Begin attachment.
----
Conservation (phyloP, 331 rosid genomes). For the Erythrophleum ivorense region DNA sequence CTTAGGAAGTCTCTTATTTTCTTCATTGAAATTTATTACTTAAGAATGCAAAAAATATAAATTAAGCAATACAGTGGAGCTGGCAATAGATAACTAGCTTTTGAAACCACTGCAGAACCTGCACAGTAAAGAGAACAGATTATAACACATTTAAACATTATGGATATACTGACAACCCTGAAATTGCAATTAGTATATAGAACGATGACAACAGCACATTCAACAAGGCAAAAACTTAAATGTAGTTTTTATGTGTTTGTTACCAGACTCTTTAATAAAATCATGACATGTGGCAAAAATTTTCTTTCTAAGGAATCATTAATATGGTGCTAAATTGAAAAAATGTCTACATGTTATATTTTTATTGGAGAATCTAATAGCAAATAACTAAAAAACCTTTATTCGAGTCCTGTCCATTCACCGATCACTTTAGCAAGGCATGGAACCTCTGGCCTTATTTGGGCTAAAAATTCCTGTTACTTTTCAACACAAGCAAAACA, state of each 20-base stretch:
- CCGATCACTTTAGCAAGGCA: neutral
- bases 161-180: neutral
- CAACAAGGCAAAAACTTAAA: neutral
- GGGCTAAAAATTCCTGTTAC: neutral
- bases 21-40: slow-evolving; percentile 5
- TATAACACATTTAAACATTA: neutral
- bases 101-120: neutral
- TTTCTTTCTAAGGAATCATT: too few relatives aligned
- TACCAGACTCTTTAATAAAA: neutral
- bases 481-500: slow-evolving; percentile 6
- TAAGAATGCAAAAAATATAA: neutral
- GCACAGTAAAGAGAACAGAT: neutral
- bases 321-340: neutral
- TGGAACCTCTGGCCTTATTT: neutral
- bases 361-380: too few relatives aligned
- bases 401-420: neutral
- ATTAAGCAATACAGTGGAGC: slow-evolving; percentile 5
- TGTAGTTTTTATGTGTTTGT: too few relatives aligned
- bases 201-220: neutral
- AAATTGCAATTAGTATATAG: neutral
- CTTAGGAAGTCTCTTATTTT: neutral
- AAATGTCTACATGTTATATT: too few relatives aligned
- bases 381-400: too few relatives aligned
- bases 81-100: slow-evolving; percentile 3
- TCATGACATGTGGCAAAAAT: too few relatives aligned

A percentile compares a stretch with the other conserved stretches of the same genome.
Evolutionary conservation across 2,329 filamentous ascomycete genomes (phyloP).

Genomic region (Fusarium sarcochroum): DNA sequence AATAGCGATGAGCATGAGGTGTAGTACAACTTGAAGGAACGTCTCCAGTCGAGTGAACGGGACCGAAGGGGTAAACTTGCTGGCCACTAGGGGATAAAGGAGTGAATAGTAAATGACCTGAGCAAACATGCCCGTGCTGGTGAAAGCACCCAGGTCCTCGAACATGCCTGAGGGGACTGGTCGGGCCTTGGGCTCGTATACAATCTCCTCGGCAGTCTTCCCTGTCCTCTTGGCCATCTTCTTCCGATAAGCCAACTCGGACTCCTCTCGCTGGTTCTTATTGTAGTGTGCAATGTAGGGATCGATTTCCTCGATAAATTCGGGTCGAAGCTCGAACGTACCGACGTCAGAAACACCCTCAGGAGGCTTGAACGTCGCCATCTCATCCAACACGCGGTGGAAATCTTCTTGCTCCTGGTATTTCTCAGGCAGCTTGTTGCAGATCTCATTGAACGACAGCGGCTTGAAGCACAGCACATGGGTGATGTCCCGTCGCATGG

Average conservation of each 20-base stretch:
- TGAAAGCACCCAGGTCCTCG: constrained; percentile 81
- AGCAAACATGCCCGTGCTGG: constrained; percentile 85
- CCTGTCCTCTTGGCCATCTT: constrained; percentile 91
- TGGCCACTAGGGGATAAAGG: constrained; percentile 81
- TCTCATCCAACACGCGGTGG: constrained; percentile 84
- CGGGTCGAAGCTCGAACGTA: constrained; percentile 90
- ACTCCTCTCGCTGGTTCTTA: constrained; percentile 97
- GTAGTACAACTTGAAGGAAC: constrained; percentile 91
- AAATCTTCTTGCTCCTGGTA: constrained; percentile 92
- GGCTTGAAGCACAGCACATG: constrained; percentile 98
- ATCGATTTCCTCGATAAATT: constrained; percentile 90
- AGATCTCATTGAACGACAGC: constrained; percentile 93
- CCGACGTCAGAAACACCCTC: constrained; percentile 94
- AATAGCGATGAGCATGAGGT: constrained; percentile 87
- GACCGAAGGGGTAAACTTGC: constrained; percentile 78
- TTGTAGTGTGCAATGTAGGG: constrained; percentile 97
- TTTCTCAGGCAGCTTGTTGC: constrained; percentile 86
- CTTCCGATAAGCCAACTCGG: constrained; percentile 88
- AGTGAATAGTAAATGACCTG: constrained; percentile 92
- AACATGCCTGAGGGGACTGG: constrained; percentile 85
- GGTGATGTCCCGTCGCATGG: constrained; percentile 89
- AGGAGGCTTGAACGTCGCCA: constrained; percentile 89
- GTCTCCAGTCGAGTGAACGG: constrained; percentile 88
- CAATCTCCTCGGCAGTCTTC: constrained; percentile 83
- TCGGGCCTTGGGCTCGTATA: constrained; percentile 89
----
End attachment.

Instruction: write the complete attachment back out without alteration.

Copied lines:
Conservation (phyloP, 331 rosid genomes). For the Erythrophleum ivorense region DNA sequence CTTAGGAAGTCTCTTATTTTCTTCATTGAAATTTATTACTTAAGAATGCAAAAAATATAAATTAAGCAATACAGTGGAGCTGGCAATAGATAACTAGCTTTTGAAACCACTGCAGAACCTGCACAGTAAAGAGAACAGATTATAACACATTTAAACATTATGGATATACTGACAACCCTGAAATTGCAATTAGTATATAGAACGATGACAACAGCACATTCAACAAGGCAAAAACTTAAATGTAGTTTTTATGTGTTTGTTACCAGACTCTTTAATAAAATCATGACATGTGGCAAAAATTTTCTTTCTAAGGAATCATTAATATGGTGCTAAATTGAAAAAATGTCTACATGTTATATTTTTATTGGAGAATCTAATAGCAAATAACTAAAAAACCTTTATTCGAGTCCTGTCCATTCACCGATCACTTTAGCAAGGCATGGAACCTCTGGCCTTATTTGGGCTAAAAATTCCTGTTACTTTTCAACACAAGCAAAACA, state of each 20-base stretch:
- CCGATCACTTTAGCAAGGCA: neutral
- bases 161-180: neutral
- CAACAAGGCAAAAACTTAAA: neutral
- GGGCTAAAAATTCCTGTTAC: neutral
- bases 21-40: slow-evolving; percentile 5
- TATAACACATTTAAACATTA: neutral
- bases 101-120: neutral
- TTTCTTTCTAAGGAATCATT: too few relatives aligned
- TACCAGACTCTTTAATAAAA: neutral
- bases 481-500: slow-evolving; percentile 6
- TAAGAATGCAAAAAATATAA: neutral
- GCACAGTAAAGAGAACAGAT: neutral
- bases 321-340: neutral
- TGGAACCTCTGGCCTTATTT: neutral
- bases 361-380: too few relatives aligned
- bases 401-420: neutral
- ATTAAGCAATACAGTGGAGC: slow-evolving; percentile 5
- TGTAGTTTTTATGTGTTTGT: too few relatives aligned
- bases 201-220: neutral
- AAATTGCAATTAGTATATAG: neutral
- CTTAGGAAGTCTCTTATTTT: neutral
- AAATGTCTACATGTTATATT: too few relatives aligned
- bases 381-400: too few relatives aligned
- bases 81-100: slow-evolving; percentile 3
- TCATGACATGTGGCAAAAAT: too few relatives aligned

A percentile compares a stretch with the other conserved stretches of the same genome.
Evolutionary conservation across 2,329 filamentous ascomycete genomes (phyloP).

Genomic region (Fusarium sarcochroum): DNA sequence AATAGCGATGAGCATGAGGTGTAGTACAACTTGAAGGAACGTCTCCAGTCGAGTGAACGGGACCGAAGGGGTAAACTTGCTGGCCACTAGGGGATAAAGGAGTGAATAGTAAATGACCTGAGCAAACATGCCCGTGCTGGTGAAAGCACCCAGGTCCTCGAACATGCCTGAGGGGACTGGTCGGGCCTTGGGCTCGTATACAATCTCCTCGGCAGTCTTCCCTGTCCTCTTGGCCATCTTCTTCCGATAAGCCAACTCGGACTCCTCTCGCTGGTTCTTATTGTAGTGTGCAATGTAGGGATCGATTTCCTCGATAAATTCGGGTCGAAGCTCGAACGTACCGACGTCAGAAACACCCTCAGGAGGCTTGAACGTCGCCATCTCATCCAACACGCGGTGGAAATCTTCTTGCTCCTGGTATTTCTCAGGCAGCTTGTTGCAGATCTCATTGAACGACAGCGGCTTGAAGCACAGCACATGGGTGATGTCCCGTCGCATGG

Average conservation of each 20-base stretch:
- TGAAAGCACCCAGGTCCTCG: constrained; percentile 81
- AGCAAACATGCCCGTGCTGG: constrained; percentile 85
- CCTGTCCTCTTGGCCATCTT: constrained; percentile 91
- TGGCCACTAGGGGATAAAGG: constrained; percentile 81
- TCTCATCCAACACGCGGTGG: constrained; percentile 84
- CGGGTCGAAGCTCGAACGTA: constrained; percentile 90
- ACTCCTCTCGCTGGTTCTTA: constrained; percentile 97
- GTAGTACAACTTGAAGGAAC: constrained; percentile 91
- AAATCTTCTTGCTCCTGGTA: constrained; percentile 92
- GGCTTGAAGCACAGCACATG: constrained; percentile 98
- ATCGATTTCCTCGATAAATT: constrained; percentile 90
- AGATCTCATTGAACGACAGC: constrained; percentile 93
- CCGACGTCAGAAACACCCTC: constrained; percentile 94
- AATAGCGATGAGCATGAGGT: constrained; percentile 87
- GACCGAAGGGGTAAACTTGC: constrained; percentile 78
- TTGTAGTGTGCAATGTAGGG: constrained; percentile 97
- TTTCTCAGGCAGCTTGTTGC: constrained; percentile 86
- CTTCCGATAAGCCAACTCGG: constrained; percentile 88
- AGTGAATAGTAAATGACCTG: constrained; percentile 92
- AACATGCCTGAGGGGACTGG: constrained; percentile 85
- GGTGATGTCCCGTCGCATGG: constrained; percentile 89
- AGGAGGCTTGAACGTCGCCA: constrained; percentile 89
- GTCTCCAGTCGAGTGAACGG: constrained; percentile 88
- CAATCTCCTCGGCAGTCTTC: constrained; percentile 83
- TCGGGCCTTGGGCTCGTATA: constrained; percentile 89